Boeing fired CEO Dennis Muilenburg following Boeing 737 Max crash issues

On Monday (December 21), Boeing (BA) fired its CEO, Dennis Muilenburg. The company said it replaced him with the company’s chairman as the organization struggles to regain the trust of regulators, customers and the public in the wake of two fatal crashes of its best-selling plane, the 737 Max.

Muilenberg was fired with the immediate effect, and Chairman David Calhoun will become the CEO on Jan. 13. The transition period will allow him to exit his non-Boeing commitments. Board member Lawrence Kellner will become Boeing’s nonexecutive chairman with immediate effect.

This decision is coming after Boeing's attempts to contain one of its biggest crises in history has been futile, disrupting its relationships with its airline customers and its pilots who have complained about broken trust.

At the beginning of the month, the Federal Aviation Administration admonished Boeing for pushing an unrealistic timeline for the planes’ return to service. The two crashes in Indonesia in October 2018 and in Ethiopia last March claimed 346 lives.

This past weekend, Boeing had a major challenge. Its autonomous flight control system fired at the wrong time shortly after launch, putting Starliner in the wrong orbit. A planned docking with the International Space Station to deliver supplies had to be aborted. However, the craft returned safely to Earth on Sunday.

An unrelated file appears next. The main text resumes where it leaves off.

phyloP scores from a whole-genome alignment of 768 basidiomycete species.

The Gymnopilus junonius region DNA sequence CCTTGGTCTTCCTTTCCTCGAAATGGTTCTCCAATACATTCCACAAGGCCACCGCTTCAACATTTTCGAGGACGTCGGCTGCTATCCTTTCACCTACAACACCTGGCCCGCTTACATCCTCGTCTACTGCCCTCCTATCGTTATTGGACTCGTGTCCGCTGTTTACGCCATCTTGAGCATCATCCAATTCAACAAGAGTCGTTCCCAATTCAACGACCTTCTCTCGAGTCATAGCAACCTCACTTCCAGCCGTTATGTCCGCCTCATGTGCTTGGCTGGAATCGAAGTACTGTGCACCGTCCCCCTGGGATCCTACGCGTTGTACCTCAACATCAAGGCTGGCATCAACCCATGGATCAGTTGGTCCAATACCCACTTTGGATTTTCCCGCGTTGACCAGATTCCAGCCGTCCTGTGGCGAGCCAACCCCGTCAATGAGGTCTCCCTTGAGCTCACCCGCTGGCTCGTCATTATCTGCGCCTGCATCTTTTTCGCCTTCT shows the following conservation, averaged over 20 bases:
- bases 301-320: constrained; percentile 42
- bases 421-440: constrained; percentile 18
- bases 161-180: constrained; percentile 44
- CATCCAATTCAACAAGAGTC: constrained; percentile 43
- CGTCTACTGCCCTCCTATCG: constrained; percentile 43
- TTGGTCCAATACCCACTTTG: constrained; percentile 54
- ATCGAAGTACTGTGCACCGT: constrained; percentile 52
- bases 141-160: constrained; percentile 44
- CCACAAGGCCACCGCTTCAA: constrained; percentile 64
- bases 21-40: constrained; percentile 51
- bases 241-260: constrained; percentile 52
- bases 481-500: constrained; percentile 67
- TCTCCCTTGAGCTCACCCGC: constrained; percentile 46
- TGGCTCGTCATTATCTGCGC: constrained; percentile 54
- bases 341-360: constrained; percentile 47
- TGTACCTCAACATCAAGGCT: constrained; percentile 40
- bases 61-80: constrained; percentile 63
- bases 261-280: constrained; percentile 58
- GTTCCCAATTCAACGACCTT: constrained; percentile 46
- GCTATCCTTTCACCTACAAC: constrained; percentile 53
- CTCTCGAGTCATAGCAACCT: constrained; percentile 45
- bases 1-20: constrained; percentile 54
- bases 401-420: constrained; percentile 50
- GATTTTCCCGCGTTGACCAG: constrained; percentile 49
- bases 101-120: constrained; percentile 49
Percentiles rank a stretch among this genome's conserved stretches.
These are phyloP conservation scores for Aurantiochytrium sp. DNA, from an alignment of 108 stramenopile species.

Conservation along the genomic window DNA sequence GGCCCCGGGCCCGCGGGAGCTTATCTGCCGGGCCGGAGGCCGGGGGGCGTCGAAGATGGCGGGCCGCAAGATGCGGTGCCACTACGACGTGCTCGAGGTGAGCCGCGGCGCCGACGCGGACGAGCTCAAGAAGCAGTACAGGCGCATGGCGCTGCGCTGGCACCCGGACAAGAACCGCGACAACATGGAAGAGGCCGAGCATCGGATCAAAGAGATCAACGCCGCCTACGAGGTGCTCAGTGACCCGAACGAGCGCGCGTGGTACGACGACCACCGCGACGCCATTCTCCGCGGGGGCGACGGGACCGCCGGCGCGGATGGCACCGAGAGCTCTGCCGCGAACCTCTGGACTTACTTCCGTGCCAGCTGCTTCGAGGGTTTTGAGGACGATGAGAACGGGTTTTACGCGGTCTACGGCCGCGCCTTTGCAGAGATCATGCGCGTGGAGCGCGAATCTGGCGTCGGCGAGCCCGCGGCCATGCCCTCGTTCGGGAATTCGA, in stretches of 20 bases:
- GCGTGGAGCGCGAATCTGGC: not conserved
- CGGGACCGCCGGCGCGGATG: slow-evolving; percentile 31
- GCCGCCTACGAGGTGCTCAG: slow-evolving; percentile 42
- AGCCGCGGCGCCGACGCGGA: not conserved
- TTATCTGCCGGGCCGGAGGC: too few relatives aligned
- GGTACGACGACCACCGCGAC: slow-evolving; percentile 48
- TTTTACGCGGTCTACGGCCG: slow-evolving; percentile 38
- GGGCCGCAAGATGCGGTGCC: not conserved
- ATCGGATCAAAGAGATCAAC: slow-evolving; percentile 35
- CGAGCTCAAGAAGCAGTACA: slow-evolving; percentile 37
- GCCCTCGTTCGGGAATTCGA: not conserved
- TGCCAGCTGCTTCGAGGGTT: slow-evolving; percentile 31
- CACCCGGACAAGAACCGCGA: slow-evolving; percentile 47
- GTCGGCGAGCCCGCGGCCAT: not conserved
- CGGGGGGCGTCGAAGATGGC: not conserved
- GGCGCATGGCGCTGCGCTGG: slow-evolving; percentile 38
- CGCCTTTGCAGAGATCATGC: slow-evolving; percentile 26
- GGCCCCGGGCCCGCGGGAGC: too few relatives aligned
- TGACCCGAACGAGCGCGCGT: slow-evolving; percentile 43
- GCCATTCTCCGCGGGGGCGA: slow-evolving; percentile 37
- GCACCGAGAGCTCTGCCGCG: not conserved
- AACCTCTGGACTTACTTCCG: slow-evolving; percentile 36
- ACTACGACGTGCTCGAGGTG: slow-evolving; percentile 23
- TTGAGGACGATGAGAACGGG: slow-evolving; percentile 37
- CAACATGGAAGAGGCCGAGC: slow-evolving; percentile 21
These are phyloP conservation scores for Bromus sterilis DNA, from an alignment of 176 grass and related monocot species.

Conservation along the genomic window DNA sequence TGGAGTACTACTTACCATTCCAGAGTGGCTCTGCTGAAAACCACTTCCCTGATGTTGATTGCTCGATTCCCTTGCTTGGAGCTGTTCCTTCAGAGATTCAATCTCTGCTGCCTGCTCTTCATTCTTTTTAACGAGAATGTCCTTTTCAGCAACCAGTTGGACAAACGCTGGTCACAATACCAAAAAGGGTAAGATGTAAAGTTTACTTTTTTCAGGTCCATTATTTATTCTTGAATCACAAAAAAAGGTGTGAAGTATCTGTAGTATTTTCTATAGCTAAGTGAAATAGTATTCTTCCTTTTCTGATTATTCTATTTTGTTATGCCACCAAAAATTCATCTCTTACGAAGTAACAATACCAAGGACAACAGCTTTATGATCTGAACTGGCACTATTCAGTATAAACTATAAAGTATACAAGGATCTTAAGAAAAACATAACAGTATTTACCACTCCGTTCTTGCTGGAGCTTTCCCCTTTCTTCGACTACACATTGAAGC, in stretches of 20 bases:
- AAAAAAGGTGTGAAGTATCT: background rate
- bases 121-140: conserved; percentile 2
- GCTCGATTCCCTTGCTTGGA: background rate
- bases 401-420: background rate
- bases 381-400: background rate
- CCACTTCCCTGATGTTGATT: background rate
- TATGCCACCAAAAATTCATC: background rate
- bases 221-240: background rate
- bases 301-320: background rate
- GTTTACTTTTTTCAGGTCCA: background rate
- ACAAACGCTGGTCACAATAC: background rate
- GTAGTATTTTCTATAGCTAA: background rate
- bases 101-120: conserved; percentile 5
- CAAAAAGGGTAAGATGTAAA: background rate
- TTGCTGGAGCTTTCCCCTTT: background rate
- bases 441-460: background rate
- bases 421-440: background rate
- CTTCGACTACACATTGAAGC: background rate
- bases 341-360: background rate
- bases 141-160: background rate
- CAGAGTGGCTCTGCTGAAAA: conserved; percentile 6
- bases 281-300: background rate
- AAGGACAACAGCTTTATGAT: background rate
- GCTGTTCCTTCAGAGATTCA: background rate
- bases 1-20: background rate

CFO Greg Smith, who has become the interim CEO, said in a note to employees announcing the reshuffle, “The Board determined that a change in leadership was necessary to restore confidence in the company moving forward and that we will proceed with a renewed commitment to full transparency, including effective and proactive communications with the FAA, other global regulators and our customers,”

The FAA in a statement said, “Our first priority is safety, and we have set no timeframe for when the work will be completed. We expect that Boeing will support that process by focusing on the quality and timeliness of data submittals for FAA review, as well as being transparent in its relationship with the FAA as safety regulator.”

Earlier this month, Boeing said it was going to suspend production of the 737 Max early next year. Boeing has been resisting calls to replace Muilenburg. The board removed him as chairman in October saying he could better focus on bringing the Max back to service, a process that has been delayed by additional questions from regulators. Earlier this month, the FAA’s chief said he would not rule out fining Boeing for failure to make disclosures about the 737 Max.

Muilenburg who was an engineer became the CEO in 2015 and had been with the company since he was an intern. Boeing replaced Kevin McAllister, the head of its commercial airplane unit, shortly after removing Muilenburg as chairman. Stan Deal, a three-decade Boeing employee who most recently led its global services business, replaced McAllister.

Calhoun has been on Boeing’s board since 2009. In October, he took on the role of non-executive chairman. Calhoun was once a senior managing director at Blackstone, and worked at General Electric for more than two decades.

Kellner, who now will become chairman, is the former CEO of Continental Airlines. He has been on Boeing’s board since 2011.


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